Tort Remedies as Meaningful Responses to Wrongdoing
Civil Wrongs and Justice in Private Law, Paul B. Miller & John Oberdiek, eds., Oxford University Press, Forthcoming
18 Pages Posted: 16 Nov 2018
Date Written: October 15, 2018
Tort theorists’ unceasing efforts to draw a clear-cut line between tort law (i.e., private law) and criminal law (i.e., public law) has cabined the understanding of tort remedies as private responses to wrongdoing which are predominantly compensatory. The practice of awarding additional damages contradicts this view. It indicates that in fact tort remedies represent substantive responses to wrongdoing that may involve private and public aspects which may or may not be compensatory. An example of this mismatch between practice and theory is observable in the dialogue between court decisions and scholars where it is openly acknowledged that the practice of awarding damages in tort cases actually represents punitive motives that judges camouflage under classic compensatory labels and the correlative reaction by tort theorists who counter with arguments for a reduction-to-compensation approach to those punitive elements. Against this backdrop, I argue in this article that, in order to properly channel tort victims’ substantive responses to wrongdoing, the time is ripe for revising the classic private understanding of tort remedies to take into account not only the central role of holistic considerations of the circumstances of the wrondgoing and the significance and meaning that the wrongdoing holds for the private parties in tort cases, but also the advantages of providing victims with a legitimate avenue for voicing the private and public values affected by the particular instances of wrongdoing.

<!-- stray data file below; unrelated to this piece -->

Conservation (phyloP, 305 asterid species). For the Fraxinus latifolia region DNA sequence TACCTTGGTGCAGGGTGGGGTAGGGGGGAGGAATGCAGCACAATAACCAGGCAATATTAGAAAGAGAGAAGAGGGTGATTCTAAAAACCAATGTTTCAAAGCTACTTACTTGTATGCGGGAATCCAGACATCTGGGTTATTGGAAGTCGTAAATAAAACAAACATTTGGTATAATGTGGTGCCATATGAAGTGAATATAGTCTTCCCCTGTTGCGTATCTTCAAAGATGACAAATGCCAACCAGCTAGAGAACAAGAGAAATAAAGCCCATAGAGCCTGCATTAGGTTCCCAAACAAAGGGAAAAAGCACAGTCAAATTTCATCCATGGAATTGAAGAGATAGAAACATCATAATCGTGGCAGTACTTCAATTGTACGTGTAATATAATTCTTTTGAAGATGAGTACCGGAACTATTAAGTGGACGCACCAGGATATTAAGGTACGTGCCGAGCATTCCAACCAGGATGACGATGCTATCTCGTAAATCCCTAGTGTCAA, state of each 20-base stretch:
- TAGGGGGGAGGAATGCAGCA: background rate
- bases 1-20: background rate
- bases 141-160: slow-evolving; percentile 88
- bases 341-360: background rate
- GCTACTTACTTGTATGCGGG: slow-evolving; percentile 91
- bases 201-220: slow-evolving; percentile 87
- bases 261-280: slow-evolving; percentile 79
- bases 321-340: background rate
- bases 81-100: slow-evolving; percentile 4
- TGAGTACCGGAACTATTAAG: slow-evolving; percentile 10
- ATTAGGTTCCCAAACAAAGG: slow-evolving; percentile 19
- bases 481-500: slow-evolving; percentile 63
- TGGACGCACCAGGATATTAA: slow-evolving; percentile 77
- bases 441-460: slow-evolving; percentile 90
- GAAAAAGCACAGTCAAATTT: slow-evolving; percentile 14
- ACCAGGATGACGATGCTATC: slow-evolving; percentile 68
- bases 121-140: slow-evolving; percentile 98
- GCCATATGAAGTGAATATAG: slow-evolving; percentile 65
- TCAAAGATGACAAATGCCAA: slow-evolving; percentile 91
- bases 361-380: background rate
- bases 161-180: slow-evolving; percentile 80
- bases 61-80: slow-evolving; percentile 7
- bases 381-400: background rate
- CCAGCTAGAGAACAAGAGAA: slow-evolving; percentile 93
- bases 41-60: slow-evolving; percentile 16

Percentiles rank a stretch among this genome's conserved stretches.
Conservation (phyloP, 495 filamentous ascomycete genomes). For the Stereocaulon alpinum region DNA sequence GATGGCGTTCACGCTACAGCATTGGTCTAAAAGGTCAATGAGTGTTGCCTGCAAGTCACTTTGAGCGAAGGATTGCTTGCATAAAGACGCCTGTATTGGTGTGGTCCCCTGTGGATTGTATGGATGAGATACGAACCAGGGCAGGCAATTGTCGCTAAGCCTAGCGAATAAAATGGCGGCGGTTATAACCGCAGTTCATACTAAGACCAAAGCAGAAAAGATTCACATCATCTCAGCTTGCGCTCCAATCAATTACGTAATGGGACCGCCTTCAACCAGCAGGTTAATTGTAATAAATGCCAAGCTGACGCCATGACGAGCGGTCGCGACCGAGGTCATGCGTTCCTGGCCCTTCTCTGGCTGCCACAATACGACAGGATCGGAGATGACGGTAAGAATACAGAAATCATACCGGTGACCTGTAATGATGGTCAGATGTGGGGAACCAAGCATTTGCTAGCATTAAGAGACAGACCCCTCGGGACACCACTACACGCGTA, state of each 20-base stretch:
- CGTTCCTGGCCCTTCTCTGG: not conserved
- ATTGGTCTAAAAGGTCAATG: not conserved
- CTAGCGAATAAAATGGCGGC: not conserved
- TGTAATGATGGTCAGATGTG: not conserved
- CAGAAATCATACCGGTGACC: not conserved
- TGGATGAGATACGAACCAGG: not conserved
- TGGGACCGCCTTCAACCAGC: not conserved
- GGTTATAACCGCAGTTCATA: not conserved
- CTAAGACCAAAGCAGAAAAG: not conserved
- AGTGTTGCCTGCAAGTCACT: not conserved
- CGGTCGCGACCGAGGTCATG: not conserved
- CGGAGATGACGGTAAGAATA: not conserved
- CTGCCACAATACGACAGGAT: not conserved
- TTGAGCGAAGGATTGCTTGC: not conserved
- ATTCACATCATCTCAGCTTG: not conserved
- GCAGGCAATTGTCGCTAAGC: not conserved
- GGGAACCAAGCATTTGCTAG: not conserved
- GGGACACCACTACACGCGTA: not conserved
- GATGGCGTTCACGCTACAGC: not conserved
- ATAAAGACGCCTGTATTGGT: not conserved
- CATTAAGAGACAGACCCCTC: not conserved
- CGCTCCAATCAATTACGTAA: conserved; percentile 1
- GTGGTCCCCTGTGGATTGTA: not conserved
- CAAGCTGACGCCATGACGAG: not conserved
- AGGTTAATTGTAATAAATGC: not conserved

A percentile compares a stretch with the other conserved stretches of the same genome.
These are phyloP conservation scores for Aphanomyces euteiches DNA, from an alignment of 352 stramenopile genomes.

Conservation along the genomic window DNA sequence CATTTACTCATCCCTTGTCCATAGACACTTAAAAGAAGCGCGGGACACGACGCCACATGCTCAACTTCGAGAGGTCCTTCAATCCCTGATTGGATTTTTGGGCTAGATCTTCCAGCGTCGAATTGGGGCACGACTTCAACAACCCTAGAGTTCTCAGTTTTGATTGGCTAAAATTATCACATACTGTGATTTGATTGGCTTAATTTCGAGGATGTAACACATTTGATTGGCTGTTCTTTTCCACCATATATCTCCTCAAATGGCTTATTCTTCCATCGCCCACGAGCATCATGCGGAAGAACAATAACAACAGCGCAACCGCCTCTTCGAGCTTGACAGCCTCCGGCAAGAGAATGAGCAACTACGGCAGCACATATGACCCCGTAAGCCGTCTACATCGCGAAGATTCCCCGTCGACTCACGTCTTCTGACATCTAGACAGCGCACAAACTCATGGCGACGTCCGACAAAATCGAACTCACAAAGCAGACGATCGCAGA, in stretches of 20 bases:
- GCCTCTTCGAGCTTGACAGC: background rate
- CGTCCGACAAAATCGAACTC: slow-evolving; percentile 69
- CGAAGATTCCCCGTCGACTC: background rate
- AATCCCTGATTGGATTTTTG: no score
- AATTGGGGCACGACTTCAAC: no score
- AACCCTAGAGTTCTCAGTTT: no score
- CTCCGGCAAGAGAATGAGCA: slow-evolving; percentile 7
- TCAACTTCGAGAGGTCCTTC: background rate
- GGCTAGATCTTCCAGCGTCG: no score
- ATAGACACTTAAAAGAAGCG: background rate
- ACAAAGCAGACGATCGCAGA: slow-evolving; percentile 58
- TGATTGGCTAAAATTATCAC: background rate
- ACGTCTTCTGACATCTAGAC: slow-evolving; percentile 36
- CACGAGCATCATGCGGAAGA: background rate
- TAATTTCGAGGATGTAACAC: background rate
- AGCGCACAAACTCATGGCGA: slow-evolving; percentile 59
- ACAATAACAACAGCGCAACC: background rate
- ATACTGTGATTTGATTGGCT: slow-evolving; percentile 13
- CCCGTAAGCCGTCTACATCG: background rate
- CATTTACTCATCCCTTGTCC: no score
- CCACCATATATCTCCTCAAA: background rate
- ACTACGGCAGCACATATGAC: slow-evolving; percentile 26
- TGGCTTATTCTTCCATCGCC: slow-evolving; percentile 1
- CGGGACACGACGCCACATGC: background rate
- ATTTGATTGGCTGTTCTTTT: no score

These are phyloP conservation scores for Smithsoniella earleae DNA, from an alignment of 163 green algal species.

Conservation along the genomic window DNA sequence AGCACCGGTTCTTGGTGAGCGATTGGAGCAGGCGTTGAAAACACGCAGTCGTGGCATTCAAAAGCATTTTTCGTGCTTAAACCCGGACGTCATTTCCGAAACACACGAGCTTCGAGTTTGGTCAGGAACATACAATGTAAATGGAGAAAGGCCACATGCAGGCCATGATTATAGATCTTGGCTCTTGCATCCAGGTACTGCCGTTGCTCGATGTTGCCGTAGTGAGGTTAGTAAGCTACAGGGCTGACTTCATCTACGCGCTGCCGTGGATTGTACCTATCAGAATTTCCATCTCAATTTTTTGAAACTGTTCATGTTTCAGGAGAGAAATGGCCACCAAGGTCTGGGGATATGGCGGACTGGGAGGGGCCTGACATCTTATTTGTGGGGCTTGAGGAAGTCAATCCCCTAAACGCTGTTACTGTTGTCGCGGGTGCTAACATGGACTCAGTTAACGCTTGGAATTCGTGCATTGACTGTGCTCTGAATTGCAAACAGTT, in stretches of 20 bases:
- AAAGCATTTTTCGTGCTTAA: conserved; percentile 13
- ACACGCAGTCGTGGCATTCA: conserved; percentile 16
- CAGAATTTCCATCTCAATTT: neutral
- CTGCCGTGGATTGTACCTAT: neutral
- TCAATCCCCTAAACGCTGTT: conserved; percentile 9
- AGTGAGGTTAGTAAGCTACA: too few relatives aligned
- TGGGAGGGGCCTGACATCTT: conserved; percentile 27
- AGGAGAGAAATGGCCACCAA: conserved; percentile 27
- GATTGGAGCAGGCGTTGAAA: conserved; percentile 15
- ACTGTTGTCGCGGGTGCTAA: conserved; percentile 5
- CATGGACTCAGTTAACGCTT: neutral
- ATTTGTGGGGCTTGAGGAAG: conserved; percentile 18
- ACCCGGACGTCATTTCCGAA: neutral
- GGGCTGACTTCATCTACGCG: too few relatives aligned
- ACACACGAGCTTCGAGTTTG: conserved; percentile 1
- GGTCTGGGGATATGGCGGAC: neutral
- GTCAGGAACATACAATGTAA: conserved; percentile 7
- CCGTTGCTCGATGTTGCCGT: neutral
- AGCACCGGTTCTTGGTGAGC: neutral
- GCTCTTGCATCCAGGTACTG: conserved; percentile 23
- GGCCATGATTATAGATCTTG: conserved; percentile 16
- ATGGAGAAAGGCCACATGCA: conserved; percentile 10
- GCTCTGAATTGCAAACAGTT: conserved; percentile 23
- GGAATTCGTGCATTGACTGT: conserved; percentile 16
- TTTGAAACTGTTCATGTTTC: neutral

Keywords: tort law, tort remedies, aggravated damages, punitive damages, retributive motivations
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